Cryptos have rallied hard again on strong volumes, taking another leg higher over the weekend. Bitcoin is testing the $9k round number resistance, before a tilt at the 38% retracement around $9640 and then the April 2018 high on $10k. Once this market builds up a head of steam, it’s hard to stop. As previously argued, this is a big momentum play and the more buzz the more traders will pile in behind the rising wave. Standing in front of a steamroller springs to mind, if you are a natural bear. Better to wait and let it fizzle out, which it will eventually. The more it rallies, the bigger the blow-up when it comes. However, we should expect some pullbacks and retracements along the way, so watch for those whenever the rally looks overextended – 14-day RSI approaching 90 has been a pretty good indicator in the past.
Morning Note: Powell pulls rate cut rug from equities, Europe to open lower
Is the US economy running hot or not? The economy is growing at +3%, but inflation isn’t there. PMIs are softening, but the labour market is as tight as it can be. The yield curve has started to steepen again – the big recession indicator has dimmed.
For the Fed, the glass is half full, still. That means it sees no need to cut rates this year – markets have been pricing in a 65% chance of a cut before 2019 is out. Now they need to rethink this. As I’ve been saying for some time, the market was mis-pricing where the Fed sits on the economy and inflation and was overly dovish.
Jay Powell last night made it clear the Fed thinks that the low inflation is down to ‘transitory’ factors. This word was key, and has given risk assets a bit of a fright. The Fed’s preferred gauge of core inflation has slipped from around 2% to 1.6% in recent months, but policymakers remain relaxed. If weaker inflation persists, however, the Fed may need to consider a cut.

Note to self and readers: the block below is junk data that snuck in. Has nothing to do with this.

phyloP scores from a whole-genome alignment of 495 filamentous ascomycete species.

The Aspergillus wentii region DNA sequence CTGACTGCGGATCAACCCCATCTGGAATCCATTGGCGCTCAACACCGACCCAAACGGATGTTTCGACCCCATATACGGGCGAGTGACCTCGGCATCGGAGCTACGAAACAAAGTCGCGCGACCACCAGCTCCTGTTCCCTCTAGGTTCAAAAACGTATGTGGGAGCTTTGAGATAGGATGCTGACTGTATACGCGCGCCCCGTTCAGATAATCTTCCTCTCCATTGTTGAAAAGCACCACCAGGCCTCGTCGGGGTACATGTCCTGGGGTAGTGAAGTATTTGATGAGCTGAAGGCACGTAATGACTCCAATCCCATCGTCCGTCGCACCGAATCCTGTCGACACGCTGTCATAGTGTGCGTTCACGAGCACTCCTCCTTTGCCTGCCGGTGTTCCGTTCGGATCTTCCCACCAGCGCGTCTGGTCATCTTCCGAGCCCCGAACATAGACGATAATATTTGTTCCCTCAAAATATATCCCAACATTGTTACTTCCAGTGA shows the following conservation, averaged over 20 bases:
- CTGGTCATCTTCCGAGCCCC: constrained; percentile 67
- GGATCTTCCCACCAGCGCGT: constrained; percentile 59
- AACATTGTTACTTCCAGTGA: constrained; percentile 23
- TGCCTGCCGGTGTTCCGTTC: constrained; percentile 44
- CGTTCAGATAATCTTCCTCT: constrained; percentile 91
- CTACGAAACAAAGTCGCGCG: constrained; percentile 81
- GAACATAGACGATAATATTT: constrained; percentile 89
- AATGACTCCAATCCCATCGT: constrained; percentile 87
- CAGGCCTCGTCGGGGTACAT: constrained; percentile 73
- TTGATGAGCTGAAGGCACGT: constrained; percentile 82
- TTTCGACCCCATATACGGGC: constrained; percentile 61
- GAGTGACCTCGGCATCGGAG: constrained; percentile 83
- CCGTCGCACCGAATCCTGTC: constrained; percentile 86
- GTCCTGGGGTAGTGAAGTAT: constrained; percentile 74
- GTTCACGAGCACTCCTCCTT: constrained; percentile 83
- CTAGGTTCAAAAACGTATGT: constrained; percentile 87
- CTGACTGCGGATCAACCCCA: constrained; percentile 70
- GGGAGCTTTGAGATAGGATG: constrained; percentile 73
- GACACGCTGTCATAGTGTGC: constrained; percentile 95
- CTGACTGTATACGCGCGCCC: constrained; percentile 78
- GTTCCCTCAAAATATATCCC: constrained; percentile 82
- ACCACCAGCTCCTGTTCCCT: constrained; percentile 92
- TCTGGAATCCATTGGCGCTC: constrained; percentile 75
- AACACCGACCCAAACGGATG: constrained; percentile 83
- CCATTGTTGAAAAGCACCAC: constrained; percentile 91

The S&P 500 beat a hasty retreat on Powell’s comments – slipping 0.75% on the day to close at 2,923.73. Bonds were sold and yields climbed. Powell is not listening to Donald Trump and his 1% cut + QE idiocy.
Why the market is surprised by the commentary from Powell is not really clear. The minutes from the last meeting showed sill that the bias remains mildly towards tightening – I.e. the way policymakers read the economy progressing suggests still another hike before a cut. The market is still not pricing in the chances of a rate hike this year.
The word ‘transitory’ has done the damage – once again Powell has found a way to make what should have been a fairly innocuous presser quite interesting.
European markets are seen lower on the open – taking their cue from Wall Street and its risk-off moves. The FTSE 100 is seen opening around 7357, while the DAX – coming back from the May Day holiday – is seen at 12,347 on the open.
The dollar managed to pare losses as Powell’s comments were digested. EURUSD gave up the 1.12 handle and remains below this in early morning trade.
Having rallied as high as 1.31 at one brief moment ahead of the Fed statement, GBPUSD has retreated to 1.3050. Lots of strong horizontal support now around 1.3030/40.”